The quilters in the greater Grass Lake area today share a common thread with their quilting sisterhood from 1871 when the village was established. “We’re still doing it,” she said. “We still share that commonality. Our love and passion for this art is still the same.”
Tremain notes that there are many reasons to make a quilt: a birth, for people fighting an illness, and many celebratory events like special anniversaries and birthdays. “We cherish that common ground we share of giving of ourselves,” she says. “We want to give what we know how to do best. That’s the common thread that we have – to make a difference in a little way in somebody’s life that might be in need or celebrating – those kinds of things.” (More below)
Each quilt entered in the show received this beautiful tag as a remembrance of the event.
Kay Rice of Napoleon stopped to take in the quilt show Saturday. She makes quilts for premature-born (preemie) babies. Rice is a member of Preemie Pals in Saline, a nonprofit organization that donates quilts to hospitals to use in their neo-natal units to cover incubators. “Every baby goes home with their quilt,” she noted. The group’s quilts go to Mott Children’s Hospital, St. Joseph Mercy Hospital, and Henry Ford Allegiance Health, adding that Preemie Pals has donated over 1,000 quilts already this year.
Tremain is also part of a small quilting group called Farm Girl Friday. During the heart of COVID, they kept track of each other’s quilting works via a Facebook page; now they are meeting in person at Country Stitches – a sewing and fabric shop in Jackson. Sometimes they meet at someone’s home.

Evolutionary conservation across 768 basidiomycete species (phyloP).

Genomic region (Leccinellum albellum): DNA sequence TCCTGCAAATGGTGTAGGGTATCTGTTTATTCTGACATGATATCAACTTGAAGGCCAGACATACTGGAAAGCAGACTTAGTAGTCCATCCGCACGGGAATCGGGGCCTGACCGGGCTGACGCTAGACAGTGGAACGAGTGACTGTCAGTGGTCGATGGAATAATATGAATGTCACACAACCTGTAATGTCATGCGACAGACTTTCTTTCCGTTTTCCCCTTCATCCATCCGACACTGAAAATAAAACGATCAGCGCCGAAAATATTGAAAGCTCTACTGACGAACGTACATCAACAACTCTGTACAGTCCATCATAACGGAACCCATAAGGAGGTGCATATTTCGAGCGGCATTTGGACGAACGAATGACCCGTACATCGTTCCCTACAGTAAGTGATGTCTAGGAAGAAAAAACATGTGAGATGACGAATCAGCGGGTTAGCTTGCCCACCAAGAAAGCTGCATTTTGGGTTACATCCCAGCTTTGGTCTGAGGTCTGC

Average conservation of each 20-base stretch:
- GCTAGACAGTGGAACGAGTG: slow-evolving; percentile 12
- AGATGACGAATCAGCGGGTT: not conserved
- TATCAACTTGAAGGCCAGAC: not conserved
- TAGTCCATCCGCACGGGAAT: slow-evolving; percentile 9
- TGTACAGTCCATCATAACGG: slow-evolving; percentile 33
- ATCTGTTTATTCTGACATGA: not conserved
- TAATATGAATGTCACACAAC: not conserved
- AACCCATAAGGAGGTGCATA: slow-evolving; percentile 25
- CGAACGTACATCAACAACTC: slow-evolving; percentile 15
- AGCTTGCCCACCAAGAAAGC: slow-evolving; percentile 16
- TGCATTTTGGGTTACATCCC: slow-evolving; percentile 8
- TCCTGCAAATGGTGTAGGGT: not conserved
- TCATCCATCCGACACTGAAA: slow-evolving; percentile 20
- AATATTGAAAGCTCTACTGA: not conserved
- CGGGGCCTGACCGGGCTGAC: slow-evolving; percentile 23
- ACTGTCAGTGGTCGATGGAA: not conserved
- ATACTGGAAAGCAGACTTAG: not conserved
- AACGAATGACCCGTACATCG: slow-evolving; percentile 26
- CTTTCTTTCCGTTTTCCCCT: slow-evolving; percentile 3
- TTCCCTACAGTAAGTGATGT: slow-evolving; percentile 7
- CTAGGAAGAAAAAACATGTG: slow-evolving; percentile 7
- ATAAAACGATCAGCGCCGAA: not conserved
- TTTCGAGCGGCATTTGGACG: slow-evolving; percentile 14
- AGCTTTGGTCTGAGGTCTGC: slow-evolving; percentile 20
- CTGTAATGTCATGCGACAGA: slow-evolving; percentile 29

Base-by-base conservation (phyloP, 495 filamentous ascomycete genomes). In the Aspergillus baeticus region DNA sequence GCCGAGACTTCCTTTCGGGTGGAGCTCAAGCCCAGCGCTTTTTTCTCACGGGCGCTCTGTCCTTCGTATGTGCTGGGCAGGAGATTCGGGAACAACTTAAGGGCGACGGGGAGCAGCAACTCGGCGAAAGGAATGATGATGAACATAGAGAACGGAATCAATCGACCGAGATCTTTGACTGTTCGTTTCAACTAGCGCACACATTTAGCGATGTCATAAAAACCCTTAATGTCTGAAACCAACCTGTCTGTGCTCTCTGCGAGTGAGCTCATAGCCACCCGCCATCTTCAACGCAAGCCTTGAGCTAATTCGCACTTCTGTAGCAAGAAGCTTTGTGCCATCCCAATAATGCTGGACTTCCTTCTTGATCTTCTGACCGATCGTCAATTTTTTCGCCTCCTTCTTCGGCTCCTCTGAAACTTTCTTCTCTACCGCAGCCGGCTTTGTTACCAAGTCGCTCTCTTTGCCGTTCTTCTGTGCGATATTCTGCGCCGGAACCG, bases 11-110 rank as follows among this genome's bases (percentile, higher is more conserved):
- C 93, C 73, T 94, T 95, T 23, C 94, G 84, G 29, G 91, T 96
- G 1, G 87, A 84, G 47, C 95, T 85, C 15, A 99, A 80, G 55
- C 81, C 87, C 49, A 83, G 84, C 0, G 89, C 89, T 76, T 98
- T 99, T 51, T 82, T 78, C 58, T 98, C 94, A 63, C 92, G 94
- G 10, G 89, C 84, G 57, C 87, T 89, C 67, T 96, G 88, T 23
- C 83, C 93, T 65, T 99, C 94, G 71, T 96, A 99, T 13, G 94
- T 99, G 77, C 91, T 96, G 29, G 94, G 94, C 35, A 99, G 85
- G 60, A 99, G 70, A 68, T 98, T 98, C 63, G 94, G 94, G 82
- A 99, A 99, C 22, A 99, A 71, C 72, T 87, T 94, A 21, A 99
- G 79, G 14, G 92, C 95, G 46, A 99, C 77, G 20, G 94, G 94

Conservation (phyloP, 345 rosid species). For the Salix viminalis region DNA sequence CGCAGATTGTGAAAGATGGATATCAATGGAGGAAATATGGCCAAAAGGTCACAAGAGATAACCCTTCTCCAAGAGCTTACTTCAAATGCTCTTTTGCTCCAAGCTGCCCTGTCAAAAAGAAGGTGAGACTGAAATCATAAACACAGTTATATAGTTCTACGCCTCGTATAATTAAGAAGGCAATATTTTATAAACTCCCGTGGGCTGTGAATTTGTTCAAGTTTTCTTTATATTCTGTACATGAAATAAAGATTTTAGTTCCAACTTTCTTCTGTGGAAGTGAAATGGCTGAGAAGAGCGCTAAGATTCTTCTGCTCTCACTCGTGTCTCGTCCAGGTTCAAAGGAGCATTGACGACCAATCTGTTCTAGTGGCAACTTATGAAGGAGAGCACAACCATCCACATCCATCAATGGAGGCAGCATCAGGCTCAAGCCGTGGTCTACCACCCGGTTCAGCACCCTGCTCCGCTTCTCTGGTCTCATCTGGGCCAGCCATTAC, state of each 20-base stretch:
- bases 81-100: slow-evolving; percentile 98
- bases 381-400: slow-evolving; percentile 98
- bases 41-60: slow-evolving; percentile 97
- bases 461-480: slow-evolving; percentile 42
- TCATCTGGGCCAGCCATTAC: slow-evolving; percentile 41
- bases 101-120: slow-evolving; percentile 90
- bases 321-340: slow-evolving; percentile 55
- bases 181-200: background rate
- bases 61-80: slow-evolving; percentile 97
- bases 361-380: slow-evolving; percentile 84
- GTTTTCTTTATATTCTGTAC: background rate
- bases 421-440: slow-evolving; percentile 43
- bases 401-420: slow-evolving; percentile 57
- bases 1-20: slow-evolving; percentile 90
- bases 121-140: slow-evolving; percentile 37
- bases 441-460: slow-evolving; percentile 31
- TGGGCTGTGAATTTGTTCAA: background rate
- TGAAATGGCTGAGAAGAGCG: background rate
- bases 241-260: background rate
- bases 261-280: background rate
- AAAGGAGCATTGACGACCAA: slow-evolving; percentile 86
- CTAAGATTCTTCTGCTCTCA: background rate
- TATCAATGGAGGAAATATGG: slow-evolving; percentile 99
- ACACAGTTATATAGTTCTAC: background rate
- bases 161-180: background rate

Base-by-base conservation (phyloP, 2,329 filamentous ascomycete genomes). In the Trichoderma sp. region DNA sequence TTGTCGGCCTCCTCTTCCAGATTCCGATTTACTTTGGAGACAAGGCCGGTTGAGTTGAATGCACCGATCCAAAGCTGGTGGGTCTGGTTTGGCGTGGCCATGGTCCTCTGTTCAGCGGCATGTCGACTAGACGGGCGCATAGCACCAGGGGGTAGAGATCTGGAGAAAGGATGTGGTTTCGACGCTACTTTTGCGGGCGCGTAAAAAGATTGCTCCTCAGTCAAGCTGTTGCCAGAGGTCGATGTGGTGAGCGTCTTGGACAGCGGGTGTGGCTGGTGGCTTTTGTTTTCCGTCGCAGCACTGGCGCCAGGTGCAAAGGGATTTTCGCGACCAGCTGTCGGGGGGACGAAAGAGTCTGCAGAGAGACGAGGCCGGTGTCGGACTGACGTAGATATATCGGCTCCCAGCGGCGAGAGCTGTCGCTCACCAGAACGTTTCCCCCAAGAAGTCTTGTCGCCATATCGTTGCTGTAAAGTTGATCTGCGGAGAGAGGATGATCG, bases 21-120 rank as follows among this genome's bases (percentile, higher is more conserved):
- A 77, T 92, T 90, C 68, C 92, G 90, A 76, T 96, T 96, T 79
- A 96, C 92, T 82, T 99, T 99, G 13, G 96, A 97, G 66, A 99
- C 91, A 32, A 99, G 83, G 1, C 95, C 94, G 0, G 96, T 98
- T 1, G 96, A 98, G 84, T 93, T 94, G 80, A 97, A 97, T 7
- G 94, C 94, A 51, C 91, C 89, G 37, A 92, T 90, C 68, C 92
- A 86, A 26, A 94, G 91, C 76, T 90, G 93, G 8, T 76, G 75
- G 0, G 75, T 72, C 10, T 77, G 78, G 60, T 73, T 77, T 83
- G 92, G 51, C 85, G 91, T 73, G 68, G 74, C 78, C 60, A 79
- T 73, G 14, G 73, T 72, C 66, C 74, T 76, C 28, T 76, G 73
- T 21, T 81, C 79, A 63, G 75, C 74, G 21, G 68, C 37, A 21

Tremain has worked for Napoleon Schools for over 30 years. Her love of sewing and quilting even spilled over to some high school girls whom she got interested in quilting. “It was a great time to mentor kids who really wanted to learn how to sew,” she said. “I absolutely loved doing that. This was the best time of my life because they just loved learning. They loved the camaraderie that a lot of quilters have – they felt that.”
Above: Animals are often featured in quilts, such as this rhino quilt displayed at the Common Threads Quilt Show.
So, will there be another Common Threads Quilt Show in Grass Lake? “We’d like to do another one,” Tremain stated. “We’ve worked out a lot of bugs.” In the meantime, Tremain has started a new quilting group at her church – Grass Lake Baptist Church – for anyone interested. “We will all be using that as a sewing circle.”
Sara Faye Dorr of Grass Lake who visited the quilt show said this large quilt was put together for her grandparents, George and Pat Dorr, for their 50th wedding anniversary in 1985. Their daughter, Joyce Hubbard, was the main quilter. Each of their other children, as well as grandchildren, also had a hand in putting the various blocks of the quilt together. All of their names and birthdays are stitched around the outside of the quilt as a family remembrance.
Ninety quilts were on display at the Common Threads Quilt Show held at the Federated Church of Grass Lake over the weekend. Suffice to say the show was a quilter’s dream.